Jason R. Berkowitz (Co-Chief, Microcap Fraud Task Force) identified a growing trend of cases involving schemes that target senior citizens, such as pump and dump schemes. Going forward, Mr. Berkowitz expects that schemes targeting seniors, offshore schemes, gatekeepers, and recidivist conduct will likely be key areas of focus for the Division’s enforcement of OTC markets.
A. Legal Advocacy
Joseph K. Brenner (Chief Counsel, Division of Enforcement) advised legal practitioners that in investigations and proceedings with the Division, legal arguments relying on decisions of the Commission are likely to be more persuasive than decisions of federal courts. In other words, absent a binding opinion from the U.S. Supreme Court, the Division tends to rely on the Commission’s prior guidance and decisions. In spite of these statements, Mr. Brenner cautioned that federal court decisions are still significant, especially when litigating with the Division in federal court, when the Commission has not addressed a topic, or when the district court might disagree with the Commission.
Mr. Brenner also detailed how the Division’s views on three issues have been illustrated in recent cases. First, Mr. Brenner explained that with respect to negligence-based claims, whether conduct is reasonable depends on the circumstances. For example, reasonableness may require more from someone who owes a fiduciary duty than from someone who does not.14 Mr. Brenner also cautioned that to establish what is reasonable, expert testimony is not always necessary; however, he acknowledged that expert testimony may be necessary to establish what is reasonable for a party with a narrowly specialized role.15 Further, Mr. Brenner explained that when a party asserts a reliance on counsel (or other reliance) defense in the negligence context, the Commission may look to the four factors used to evaluate reliance in the scienter context – ask for advice, full disclosure of the facts, received advice, and relied on the advice in good faith.16
Bridget Fitzpatrick (Acting Co-Chief Litigation Counsel) explained that the Division continues to encourage cooperation with its investigations “early, frequently, and strongly,” as the possible benefits of full cooperation might include reduced (e.g. non-scienter) or declined charges, or reduced or no penalties.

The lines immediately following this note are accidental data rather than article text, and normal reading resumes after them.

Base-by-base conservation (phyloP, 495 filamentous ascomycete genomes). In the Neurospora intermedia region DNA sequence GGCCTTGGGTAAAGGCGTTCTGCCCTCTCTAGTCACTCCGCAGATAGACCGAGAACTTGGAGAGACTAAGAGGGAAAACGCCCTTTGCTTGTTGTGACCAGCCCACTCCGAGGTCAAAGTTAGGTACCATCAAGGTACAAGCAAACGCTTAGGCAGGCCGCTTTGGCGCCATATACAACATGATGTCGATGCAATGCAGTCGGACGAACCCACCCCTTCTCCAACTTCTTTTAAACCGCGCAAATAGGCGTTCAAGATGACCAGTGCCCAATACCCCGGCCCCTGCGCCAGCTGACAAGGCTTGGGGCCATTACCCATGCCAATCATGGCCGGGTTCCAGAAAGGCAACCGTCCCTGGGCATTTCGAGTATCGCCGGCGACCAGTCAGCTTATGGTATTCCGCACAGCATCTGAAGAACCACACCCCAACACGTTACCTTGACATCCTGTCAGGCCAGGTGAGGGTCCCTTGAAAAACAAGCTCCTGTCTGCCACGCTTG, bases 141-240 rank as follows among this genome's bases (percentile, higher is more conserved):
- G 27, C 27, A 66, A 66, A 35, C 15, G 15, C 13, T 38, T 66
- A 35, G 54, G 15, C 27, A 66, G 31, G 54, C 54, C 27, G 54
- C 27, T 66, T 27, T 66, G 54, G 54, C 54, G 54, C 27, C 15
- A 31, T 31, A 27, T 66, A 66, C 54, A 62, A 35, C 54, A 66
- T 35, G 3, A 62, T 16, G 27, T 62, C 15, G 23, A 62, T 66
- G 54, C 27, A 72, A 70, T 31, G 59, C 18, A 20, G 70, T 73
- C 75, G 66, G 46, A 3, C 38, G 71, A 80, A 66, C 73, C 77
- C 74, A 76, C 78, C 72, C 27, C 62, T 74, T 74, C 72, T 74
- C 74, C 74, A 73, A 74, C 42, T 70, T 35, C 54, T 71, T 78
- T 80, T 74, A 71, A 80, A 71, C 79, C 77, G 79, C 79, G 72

Mr. Cain said that a good example of full cooperation can be found in a recent case involving Harris Corporation as a good example of where a company’s full cooperation reaped significant awards. He explained that the Division declined to bring charges against Harris Corporation in connection with the Division’s investigation of Harris Corporation’s Carefx subsidiary in China, and the Carefx’s subsidiary’s former Chairman and CEO.17 Mr. Cain said that the Division credited Harris Corporation for identifying the improper conduct quickly, self-reporting it to the Division, and fully cooperating with the Division.18 Mr. Cain noted that this declination was similar to when the Division did not bring charges against Morgan Stanley in connection with alleged improper conduct by Garth Peterson, a former Morgan Stanley employee.19 Other ways in which a company could demonstrate its full cooperation with the Division could include producing documents from overseas, providing translations of foreign language documents, facilitating Division interviews with foreign employees, encouraging former employees to talk to the Division, and sharing the results of the Company’s internal investigations.